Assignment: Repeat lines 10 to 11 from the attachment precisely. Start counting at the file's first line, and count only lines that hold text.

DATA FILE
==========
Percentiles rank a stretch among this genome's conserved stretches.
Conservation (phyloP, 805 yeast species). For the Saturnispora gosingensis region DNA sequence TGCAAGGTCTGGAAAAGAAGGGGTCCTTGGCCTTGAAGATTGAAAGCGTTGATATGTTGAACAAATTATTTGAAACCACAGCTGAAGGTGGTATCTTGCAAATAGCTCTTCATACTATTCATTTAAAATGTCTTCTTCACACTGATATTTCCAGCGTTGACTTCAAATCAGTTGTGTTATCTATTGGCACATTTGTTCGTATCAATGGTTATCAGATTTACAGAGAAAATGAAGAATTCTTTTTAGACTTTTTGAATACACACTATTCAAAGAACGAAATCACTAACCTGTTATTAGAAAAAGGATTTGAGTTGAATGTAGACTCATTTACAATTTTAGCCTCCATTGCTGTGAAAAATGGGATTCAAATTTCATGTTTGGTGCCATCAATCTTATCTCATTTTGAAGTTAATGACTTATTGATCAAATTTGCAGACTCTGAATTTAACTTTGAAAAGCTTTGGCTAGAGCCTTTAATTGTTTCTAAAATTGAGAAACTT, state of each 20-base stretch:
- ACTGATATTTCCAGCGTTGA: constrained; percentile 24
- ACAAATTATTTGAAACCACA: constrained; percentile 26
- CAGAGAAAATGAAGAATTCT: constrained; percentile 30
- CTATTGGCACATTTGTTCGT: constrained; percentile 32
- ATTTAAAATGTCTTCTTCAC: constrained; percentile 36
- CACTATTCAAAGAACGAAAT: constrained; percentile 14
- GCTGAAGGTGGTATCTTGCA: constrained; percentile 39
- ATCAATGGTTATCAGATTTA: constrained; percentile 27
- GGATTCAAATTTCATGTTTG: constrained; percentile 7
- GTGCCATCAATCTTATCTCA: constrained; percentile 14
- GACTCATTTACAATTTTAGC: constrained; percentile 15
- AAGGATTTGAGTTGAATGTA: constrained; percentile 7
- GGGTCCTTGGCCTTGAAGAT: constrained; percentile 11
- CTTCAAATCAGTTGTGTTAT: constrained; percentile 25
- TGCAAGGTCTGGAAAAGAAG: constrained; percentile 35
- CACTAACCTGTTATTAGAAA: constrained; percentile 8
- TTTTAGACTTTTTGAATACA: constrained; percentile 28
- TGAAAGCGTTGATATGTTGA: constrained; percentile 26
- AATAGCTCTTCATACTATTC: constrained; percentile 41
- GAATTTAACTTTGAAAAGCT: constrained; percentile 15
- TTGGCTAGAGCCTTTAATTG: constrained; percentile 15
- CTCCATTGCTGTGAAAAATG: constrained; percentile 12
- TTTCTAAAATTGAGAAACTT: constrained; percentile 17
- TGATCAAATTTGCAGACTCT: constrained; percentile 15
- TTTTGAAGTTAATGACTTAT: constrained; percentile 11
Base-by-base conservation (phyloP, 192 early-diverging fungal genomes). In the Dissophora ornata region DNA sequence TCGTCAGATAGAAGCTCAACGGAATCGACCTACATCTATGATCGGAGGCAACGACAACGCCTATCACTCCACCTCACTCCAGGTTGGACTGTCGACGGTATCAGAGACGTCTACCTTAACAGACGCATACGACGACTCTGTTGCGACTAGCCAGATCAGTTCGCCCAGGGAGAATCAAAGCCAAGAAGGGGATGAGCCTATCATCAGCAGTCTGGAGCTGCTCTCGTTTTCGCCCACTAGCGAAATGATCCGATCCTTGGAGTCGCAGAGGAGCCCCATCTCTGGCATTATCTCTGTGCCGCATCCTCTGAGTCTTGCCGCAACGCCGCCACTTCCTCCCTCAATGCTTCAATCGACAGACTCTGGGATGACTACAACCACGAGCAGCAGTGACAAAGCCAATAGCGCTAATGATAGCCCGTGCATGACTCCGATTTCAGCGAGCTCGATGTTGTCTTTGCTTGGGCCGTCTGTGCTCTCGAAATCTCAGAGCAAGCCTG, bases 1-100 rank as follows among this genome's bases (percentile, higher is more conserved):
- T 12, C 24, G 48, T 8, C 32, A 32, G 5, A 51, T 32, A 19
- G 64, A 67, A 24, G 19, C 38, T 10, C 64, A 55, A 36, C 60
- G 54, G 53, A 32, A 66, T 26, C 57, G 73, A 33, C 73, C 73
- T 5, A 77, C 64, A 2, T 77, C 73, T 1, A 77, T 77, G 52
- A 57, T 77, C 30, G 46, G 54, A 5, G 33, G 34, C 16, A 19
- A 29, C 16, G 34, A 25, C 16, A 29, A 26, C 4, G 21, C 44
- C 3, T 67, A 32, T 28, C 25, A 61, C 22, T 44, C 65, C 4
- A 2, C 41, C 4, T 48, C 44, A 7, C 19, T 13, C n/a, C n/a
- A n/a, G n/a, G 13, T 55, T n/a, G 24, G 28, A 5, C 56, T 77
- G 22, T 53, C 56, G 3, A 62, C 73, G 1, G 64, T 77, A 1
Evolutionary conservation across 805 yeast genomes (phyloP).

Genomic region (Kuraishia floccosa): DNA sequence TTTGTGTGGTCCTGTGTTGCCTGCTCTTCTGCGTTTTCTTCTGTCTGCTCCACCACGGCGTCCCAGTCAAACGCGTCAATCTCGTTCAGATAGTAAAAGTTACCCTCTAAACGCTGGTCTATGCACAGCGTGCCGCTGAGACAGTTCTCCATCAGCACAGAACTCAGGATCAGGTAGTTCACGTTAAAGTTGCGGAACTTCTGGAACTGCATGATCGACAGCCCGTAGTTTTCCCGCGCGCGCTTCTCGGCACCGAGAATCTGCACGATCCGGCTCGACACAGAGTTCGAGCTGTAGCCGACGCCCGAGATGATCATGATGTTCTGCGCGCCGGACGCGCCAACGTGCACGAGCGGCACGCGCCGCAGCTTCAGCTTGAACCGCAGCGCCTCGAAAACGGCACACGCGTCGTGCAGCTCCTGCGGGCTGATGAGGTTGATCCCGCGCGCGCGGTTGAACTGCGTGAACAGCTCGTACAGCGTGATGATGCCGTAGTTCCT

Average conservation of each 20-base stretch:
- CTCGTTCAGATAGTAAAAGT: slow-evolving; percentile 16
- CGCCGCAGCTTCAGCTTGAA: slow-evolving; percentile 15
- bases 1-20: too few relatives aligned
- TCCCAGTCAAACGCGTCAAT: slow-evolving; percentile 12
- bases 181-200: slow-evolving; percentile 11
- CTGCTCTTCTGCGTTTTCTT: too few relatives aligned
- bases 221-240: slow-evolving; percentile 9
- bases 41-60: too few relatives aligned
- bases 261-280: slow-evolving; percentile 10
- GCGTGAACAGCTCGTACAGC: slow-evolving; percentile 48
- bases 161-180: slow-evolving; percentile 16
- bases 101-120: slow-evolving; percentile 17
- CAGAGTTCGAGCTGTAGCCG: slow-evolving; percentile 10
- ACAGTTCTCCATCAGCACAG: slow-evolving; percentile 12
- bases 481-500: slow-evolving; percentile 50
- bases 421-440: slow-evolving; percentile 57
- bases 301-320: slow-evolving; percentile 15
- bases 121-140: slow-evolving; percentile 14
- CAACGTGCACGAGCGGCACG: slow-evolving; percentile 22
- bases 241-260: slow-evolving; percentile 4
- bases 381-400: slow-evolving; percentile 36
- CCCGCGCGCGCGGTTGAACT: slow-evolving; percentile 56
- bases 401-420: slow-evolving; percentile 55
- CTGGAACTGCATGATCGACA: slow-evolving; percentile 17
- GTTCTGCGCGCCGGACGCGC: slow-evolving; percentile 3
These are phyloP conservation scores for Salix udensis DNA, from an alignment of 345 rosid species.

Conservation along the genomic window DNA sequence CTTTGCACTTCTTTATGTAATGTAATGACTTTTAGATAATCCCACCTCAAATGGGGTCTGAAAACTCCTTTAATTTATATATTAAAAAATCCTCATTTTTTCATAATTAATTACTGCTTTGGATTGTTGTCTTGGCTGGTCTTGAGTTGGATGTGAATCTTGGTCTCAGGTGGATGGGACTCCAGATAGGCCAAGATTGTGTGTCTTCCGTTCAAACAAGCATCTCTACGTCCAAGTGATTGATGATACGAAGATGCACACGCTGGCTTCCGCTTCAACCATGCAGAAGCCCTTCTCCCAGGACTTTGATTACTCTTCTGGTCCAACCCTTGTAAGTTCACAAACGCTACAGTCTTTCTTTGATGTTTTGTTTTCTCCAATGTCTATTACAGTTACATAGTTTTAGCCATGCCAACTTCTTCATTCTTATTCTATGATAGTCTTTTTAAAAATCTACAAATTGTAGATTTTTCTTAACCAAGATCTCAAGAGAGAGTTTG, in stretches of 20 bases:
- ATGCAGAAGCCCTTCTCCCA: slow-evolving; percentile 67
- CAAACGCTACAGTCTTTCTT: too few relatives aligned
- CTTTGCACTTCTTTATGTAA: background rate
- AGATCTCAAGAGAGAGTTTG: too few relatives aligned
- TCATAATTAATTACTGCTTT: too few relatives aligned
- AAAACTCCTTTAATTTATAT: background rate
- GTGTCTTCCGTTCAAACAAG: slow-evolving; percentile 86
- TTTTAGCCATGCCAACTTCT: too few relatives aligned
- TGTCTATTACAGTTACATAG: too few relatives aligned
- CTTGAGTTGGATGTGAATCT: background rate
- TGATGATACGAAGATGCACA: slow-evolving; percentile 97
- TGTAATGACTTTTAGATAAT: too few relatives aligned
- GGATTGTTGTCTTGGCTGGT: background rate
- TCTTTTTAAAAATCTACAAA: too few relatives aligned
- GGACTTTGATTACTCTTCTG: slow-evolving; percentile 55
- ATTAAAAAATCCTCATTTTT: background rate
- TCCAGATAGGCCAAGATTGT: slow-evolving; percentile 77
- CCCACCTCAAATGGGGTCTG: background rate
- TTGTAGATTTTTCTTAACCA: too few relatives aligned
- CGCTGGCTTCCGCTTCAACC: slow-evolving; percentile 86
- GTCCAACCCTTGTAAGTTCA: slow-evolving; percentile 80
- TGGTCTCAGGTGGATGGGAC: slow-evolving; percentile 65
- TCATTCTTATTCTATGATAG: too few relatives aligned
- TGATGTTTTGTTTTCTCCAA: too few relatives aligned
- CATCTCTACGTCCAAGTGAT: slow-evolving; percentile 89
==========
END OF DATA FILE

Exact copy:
- ATCAATGGTTATCAGATTTA: constrained; percentile 27
- GGATTCAAATTTCATGTTTG: constrained; percentile 7